In In re Bernard L. Bilski and Rand A. Warsaw, No. 2007-1130 (October 30, 2008), an en banc Federal Circuit affirmed a decision of the Board of Patent Appeals and Interferences (Board) that Applicants’ claims are not directed to patent-eligible subject matter under 35 U.S.C. § 101.
Applicants’ claims, in essence, are directed to a method of hedging risk in the field of commodities trading. The Board rejected Applicants’ claims since they do not involve any patent-eligible transformation, holding that transformation of “non-physical financial risks and legal liabilities of the commodity provider, the consumer, and the market participants” is not patent-eligible subject matter. The Board also concluded that Applicants’ claims are directed to abstract ideas ineligible for patent protection. Finally, the Board held that Applicants’ claimed process did not produce a “useful, concrete and tangible result.”
On appeal, the federal circuit relies on two Supreme Court cases (Diamond v. Diehr, 450 U.S. 175 (1981) and Gottschalk v. Benson, 409 U.S. 63 (1972)) in holding that the machine-or- transformation test, as clarified in the decision, is the applicable test to determine whether a process claim is patent eligible. Under the machine-or-transformation test, a claimed process is patent-eligible under 35 U.S.C. § 101 if: (1) it is tied to a particular machine or apparatus, or (2) it transforms a particular article into a different state or thing. In its analysis, the federal circuit rejects the “useful, concrete, and tangible” language associated with the Federal Circuit’s State Street decision, and the so-called “technological arts test” proposed by some amici.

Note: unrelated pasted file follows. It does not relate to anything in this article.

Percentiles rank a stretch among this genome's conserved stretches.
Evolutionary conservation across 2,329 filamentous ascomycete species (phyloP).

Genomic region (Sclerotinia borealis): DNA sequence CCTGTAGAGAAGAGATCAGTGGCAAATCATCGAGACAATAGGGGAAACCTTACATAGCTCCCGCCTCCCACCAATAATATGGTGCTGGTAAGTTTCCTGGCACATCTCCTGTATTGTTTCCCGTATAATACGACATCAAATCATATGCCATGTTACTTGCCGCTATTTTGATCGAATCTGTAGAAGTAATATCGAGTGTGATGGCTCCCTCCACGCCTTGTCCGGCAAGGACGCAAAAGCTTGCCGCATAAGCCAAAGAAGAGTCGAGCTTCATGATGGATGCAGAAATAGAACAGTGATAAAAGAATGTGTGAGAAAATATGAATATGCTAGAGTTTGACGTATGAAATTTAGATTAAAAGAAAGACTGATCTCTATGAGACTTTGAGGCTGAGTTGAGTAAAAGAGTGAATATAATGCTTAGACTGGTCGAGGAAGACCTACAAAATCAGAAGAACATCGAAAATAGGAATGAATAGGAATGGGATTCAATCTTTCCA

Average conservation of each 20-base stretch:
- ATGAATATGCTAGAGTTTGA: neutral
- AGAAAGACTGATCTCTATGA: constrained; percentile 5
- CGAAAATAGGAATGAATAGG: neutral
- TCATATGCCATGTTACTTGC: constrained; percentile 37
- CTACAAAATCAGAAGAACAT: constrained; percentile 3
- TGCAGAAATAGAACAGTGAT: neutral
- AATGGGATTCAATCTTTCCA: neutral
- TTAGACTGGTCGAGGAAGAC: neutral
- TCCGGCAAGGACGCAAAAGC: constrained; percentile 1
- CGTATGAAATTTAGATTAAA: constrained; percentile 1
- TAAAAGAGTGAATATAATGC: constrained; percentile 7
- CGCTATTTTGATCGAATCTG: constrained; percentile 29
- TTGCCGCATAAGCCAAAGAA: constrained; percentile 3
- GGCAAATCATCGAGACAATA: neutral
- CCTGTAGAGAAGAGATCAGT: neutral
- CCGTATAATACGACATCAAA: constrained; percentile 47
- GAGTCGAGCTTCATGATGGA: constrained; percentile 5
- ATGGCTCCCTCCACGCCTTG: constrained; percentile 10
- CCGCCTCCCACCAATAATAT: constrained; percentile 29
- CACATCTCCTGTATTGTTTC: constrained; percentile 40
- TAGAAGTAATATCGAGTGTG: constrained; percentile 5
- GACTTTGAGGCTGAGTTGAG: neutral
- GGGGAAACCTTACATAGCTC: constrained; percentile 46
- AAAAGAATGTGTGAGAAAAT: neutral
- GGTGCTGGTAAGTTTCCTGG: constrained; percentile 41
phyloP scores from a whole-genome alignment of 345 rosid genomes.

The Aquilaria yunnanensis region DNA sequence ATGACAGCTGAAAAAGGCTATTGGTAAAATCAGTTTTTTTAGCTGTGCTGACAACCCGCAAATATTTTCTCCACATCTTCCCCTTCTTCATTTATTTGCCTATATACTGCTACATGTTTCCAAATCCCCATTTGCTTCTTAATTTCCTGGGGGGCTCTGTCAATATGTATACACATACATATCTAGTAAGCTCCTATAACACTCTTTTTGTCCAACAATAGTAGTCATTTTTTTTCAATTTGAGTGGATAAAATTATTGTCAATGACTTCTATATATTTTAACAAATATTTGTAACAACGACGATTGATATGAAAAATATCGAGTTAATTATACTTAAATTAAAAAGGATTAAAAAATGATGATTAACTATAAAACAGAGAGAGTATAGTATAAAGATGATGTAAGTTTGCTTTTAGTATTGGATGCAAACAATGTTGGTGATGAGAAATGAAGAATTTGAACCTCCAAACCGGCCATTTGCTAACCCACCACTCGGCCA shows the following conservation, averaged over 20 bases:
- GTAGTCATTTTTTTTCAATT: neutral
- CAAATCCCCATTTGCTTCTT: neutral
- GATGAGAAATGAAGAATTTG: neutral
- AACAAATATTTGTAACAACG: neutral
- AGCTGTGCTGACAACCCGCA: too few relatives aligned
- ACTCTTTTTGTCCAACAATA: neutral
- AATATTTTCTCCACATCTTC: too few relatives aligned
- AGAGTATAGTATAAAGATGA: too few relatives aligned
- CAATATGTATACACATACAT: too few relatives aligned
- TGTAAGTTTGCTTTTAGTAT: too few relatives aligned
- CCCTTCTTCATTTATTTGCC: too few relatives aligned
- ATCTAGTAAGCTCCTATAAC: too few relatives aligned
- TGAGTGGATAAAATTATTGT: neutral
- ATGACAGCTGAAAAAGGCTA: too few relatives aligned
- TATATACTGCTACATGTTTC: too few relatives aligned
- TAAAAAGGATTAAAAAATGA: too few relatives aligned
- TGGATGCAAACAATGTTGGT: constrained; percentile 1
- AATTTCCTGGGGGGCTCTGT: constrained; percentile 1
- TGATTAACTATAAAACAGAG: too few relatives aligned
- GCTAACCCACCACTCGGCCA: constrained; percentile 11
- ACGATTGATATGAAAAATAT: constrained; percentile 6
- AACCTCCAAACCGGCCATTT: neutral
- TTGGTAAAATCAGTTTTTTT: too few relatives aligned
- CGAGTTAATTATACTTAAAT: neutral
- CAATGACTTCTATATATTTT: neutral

The federal circuit’s decision may not be the proverbial death-knell to all business method/software patents, however:
Purported transformations or manipulations simply of public or private legal obligations or relationships, business risks, or other such abstractions cannot meet the [machine-or-transformation] test because they are not physical objects or substances, and they are not representative of physical objects or substances. In re Bilski decision, page 28.